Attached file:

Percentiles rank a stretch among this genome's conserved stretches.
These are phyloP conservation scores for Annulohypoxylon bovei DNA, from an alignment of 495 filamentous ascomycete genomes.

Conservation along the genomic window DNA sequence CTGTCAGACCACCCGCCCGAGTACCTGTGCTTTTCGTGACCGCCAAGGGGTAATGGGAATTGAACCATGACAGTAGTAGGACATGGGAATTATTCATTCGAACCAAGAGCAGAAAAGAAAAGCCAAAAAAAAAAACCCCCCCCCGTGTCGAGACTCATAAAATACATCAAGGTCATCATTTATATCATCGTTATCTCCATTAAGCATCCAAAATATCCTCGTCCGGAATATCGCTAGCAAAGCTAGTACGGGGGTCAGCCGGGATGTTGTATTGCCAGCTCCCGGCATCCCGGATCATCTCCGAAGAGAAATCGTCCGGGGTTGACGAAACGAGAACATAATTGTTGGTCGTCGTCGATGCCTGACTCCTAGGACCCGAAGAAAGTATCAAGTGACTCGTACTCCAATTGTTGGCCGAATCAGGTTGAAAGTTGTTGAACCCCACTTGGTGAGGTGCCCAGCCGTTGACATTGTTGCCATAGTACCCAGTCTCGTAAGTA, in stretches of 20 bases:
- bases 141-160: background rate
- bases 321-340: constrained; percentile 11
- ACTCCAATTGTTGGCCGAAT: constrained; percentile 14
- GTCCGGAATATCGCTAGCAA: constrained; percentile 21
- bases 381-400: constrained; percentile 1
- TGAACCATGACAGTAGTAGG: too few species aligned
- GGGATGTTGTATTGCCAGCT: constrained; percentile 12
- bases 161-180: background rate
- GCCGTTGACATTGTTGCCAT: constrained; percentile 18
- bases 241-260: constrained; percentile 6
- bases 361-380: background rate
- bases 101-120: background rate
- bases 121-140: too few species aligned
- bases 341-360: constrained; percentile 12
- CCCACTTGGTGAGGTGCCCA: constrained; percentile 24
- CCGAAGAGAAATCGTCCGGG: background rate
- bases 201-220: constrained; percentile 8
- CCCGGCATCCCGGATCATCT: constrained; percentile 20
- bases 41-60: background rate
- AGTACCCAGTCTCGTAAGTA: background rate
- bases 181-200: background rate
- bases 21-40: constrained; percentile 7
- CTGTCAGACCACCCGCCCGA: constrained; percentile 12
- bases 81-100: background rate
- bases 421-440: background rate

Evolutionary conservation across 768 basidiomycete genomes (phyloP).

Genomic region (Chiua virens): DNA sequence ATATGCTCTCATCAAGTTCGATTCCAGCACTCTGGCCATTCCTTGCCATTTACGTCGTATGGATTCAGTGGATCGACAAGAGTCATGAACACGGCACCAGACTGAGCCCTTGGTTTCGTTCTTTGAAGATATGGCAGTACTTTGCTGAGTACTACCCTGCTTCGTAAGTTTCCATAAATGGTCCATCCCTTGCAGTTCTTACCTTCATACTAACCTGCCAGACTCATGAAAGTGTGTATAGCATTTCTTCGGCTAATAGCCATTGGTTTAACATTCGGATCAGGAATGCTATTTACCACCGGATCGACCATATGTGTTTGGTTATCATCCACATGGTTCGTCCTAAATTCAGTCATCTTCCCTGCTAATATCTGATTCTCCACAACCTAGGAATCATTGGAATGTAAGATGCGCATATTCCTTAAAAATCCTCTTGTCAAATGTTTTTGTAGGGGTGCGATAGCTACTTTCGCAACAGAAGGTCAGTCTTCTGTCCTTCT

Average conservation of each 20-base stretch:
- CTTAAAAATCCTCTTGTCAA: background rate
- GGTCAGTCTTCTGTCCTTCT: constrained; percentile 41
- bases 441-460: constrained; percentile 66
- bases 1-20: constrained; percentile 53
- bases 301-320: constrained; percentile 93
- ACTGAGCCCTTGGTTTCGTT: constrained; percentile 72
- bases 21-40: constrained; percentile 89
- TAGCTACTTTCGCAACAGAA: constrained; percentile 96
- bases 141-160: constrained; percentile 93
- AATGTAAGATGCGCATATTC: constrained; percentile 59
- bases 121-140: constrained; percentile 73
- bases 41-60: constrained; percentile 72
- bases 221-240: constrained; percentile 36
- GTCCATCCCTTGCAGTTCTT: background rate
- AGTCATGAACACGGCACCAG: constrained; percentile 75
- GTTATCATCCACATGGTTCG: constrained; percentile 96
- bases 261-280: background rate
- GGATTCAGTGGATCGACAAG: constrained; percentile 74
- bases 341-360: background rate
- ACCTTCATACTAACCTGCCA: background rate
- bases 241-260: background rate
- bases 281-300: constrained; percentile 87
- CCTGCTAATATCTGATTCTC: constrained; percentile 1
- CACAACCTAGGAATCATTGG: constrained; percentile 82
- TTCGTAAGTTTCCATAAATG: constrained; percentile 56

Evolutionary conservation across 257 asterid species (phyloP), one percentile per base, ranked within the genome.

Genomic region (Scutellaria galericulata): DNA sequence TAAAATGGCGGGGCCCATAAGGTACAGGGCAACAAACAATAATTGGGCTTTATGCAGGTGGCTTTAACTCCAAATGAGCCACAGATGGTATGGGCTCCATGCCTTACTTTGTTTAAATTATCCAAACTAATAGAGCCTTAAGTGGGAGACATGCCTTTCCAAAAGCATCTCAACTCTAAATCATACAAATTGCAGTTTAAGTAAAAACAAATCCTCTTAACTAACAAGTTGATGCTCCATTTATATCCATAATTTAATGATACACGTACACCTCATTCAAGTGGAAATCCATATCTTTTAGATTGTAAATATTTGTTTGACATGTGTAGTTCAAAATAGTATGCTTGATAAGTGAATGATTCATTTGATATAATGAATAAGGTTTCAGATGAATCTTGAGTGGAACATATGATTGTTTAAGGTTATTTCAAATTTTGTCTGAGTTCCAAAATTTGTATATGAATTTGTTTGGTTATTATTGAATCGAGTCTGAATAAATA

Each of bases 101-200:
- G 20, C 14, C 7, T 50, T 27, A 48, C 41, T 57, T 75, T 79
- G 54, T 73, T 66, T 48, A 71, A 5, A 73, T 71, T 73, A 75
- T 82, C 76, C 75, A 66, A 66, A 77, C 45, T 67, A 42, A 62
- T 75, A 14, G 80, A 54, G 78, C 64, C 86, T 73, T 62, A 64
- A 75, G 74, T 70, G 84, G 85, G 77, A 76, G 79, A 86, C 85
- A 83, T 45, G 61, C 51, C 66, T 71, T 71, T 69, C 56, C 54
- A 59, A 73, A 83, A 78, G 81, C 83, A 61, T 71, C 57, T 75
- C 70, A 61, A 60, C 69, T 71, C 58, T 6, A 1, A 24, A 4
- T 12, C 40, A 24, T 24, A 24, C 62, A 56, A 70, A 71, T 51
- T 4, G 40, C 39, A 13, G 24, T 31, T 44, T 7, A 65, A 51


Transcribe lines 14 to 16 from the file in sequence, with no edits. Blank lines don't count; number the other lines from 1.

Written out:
- bases 361-380: background rate
- bases 101-120: background rate
- bases 121-140: too few species aligned